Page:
Accordingly, in the semiconductor industry there is a continuing trend toward manufacturing integrated circuits (ICs) with higher densities. To achieve high densities, there have been and continue to be efforts toward scaling down dimensions (e.g., at submicron levels) on semiconductor wafers, that are generally produced from bulk silicon. In order to accomplish such high densities, smaller feature sizes, smaller separations between features, and more precise feature shapes are required in integrated circuits (ICs) fabricated on small rectangular portions of the wafer, commonly known as dies. This may include the width and spacing of interconnecting lines, spacing and diameter of contact holes, as well as the surface geometry of various other features (e.g., corners and edges).

It can be appreciated that significant resources go into scaling down device dimensions and increasing packing densities. For example, significant man hours may be required to design such scaled down devices, equipment necessary to produce such devices may be expensive and/or processes related to producing such devices may have to be very tightly controlled and/or be operated under very specific conditions, etc. Accordingly, it can be appreciated that there can be significant costs associated with exercising quality control over semiconductor fabrication, including, among other things, costs associated with discarding defective units, and thus wasting raw materials and/or man hours, as well as other resources, for example. Additionally, since the units are more tightly packed on the wafer, more units are lost when some or all of a wafer is defective and thus has to be discarded. Accordingly, techniques that mitigate yield loss (e.g., a reduction in the number of acceptable or usable units), among other things, would be desirable.

SUMMARY

The following presents a summary to provide a basic understanding of one or more aspects of the disclosure herein. This summary is not an extensive overview. It is intended neither to identify key or critical elements nor to delineate scope of the disclosure herein. Rather, its primary purpose is merely to present one or more aspects in a simplified form as a prelude to a more detailed description that is presented later.

Conduction between source and drain or emitter and collector regions is an important characteristic in transistor operation, particularly for lateral bipolar transistors. Accordingly, techniques that can facilitate control over this characteristic can mitigate yield loss by promoting the production of transistors that have an increased likelihood of exhibiting desired operational performance. As disclosed herein, well regions are established in a semiconductor substrate to facilitate, among other things, control over the conduction between the source and drain regions of a lateral bipolar transistor, thus mitigating yield loss and other associated fabrication deficiencies. Importantly, an additional mask is not required in establishing the well regions, thus further mitigating (increased) costs associated with promoting desired device performance.

To the accomplishment of the foregoing and related ends, the following description and annexed drawings set forth certain illustrative aspects. Other aspects, advantages and/or features may, however, become apparent from the following detailed description when considered in conjunction with the annexed drawings.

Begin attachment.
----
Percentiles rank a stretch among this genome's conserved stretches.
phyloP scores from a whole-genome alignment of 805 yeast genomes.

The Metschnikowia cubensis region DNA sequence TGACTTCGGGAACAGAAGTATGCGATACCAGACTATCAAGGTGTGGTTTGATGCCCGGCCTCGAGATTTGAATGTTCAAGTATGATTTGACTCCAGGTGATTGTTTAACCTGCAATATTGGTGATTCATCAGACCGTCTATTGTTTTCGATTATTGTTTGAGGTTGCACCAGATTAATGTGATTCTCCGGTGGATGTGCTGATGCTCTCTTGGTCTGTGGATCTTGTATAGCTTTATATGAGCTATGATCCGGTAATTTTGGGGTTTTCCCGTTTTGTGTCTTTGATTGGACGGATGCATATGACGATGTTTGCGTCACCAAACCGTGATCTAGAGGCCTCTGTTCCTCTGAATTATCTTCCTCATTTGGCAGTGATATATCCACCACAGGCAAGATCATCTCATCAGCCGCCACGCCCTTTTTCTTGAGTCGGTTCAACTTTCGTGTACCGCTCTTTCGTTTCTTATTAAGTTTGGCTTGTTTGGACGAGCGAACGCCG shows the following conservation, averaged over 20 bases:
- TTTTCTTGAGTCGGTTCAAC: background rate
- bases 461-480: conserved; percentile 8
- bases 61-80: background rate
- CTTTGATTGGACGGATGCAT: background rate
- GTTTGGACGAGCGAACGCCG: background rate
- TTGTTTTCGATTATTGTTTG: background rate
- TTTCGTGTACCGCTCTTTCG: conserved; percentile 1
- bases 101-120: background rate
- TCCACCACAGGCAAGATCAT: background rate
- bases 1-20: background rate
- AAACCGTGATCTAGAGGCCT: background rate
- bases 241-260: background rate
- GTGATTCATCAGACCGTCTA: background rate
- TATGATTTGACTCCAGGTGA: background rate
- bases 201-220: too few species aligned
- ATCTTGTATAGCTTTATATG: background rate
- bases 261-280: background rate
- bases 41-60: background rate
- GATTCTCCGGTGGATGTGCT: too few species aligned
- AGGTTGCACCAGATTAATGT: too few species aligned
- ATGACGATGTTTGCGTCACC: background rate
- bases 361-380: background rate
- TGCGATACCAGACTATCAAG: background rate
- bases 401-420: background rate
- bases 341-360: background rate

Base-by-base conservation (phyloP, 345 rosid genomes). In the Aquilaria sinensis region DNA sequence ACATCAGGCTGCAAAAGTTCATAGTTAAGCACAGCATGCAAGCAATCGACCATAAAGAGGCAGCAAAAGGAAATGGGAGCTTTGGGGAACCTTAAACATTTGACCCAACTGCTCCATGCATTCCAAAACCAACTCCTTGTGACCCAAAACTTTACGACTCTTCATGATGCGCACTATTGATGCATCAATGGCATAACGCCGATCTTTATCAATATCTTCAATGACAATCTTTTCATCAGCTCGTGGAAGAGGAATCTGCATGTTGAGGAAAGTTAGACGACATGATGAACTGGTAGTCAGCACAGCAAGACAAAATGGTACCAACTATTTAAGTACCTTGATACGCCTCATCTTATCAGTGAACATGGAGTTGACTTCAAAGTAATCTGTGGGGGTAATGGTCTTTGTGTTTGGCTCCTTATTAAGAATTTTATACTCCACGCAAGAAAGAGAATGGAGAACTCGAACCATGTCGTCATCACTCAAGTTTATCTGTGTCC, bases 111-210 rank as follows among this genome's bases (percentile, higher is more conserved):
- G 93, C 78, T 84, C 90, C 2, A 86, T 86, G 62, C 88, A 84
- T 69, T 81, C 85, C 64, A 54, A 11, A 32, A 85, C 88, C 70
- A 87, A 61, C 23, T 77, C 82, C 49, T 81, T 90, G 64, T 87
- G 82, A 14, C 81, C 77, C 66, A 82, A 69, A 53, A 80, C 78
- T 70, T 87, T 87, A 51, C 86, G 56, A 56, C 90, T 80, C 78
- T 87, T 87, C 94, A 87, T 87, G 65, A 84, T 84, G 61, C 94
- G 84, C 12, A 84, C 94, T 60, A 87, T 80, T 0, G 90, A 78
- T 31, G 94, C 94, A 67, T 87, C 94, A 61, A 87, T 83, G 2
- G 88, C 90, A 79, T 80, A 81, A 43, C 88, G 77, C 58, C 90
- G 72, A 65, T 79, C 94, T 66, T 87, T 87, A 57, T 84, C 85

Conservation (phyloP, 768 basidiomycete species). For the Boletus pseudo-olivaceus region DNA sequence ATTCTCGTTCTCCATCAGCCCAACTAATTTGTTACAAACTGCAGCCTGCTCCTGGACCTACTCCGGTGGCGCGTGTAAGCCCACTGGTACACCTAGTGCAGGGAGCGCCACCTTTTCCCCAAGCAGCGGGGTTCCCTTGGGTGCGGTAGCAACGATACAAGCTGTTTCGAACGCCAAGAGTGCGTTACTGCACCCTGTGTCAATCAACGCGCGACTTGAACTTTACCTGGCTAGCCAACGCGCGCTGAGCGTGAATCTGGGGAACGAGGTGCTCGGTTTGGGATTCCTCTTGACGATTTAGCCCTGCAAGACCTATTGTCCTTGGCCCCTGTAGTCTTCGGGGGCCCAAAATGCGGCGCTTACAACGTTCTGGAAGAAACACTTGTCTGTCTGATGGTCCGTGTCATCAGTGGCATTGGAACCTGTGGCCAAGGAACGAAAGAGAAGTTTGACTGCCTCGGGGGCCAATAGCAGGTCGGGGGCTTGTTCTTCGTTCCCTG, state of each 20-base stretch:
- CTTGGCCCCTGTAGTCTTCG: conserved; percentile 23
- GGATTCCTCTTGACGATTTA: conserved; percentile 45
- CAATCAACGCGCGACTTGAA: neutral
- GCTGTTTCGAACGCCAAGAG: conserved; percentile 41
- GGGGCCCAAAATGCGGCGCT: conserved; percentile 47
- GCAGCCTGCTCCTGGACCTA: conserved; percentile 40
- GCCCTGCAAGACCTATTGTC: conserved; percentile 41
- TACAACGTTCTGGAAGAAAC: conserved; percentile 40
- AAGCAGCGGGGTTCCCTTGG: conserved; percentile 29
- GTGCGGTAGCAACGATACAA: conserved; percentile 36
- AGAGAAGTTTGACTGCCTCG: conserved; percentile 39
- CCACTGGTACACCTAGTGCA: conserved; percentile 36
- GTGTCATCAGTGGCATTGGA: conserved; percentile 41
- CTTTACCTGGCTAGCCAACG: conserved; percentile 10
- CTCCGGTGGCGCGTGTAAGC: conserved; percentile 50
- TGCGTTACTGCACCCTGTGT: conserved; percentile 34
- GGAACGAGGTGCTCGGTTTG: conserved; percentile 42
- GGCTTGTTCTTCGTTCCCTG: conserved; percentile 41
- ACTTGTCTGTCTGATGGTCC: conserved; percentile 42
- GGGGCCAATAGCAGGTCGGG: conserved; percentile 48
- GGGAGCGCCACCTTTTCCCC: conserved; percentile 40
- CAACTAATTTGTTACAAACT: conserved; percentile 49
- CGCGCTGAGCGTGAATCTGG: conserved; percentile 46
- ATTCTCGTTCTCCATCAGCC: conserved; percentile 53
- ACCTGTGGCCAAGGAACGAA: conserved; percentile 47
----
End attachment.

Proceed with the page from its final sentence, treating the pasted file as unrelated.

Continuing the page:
BRIEF DESCRIPTION OF THE DRAWINGS

FIG. 1 is a flow diagram illustrating an example methodology for fashioning a transistor as described herein.

FIGS. 2-10 are cross-sectional views of an example semiconductor substrate whereon a transistor is fabricated as described herein.

DETAILED DESCRIPTION

The description herein is made with reference to the drawings, wherein like reference numerals are generally utilized to refer to like elements throughout, and wherein the various structures are not necessarily drawn to scale. In the following description, for purposes of explanation, numerous specific details are set forth in order to facilitate understanding. It may be evident, however, to one skilled in the art, that one or more aspects described herein may be practiced with a lesser degree of these specific details. In other instances, known structures and devices are shown in block diagram form to facilitate understanding.

An example methodology 100 for fashioning a transistor having source/drain well regions is illustrated in FIG. 1, and an example semiconductor substrate 200 whereon such a methodology is implemented is illustrated in cross-sectional view in FIGS. 2-10. As will be appreciated, forming source/drain well regions as disclosed herein mitigates yield loss by promoting the production of transistors that have more desirable current flow between source and drain regions. While the method 100 is illustrated and described below as a series of acts or events, it will be appreciated that the illustrated ordering of such acts or events are not to be interpreted in a limiting sense. For example, some acts may occur in different orders and/or concurrently with other acts or events apart from those illustrated and/or described herein. In addition, not all illustrated acts may be required to implement one or more aspects or embodiments of the description herein. Further, one or more of the acts depicted herein may be carried out in one or more separate acts and/or phases.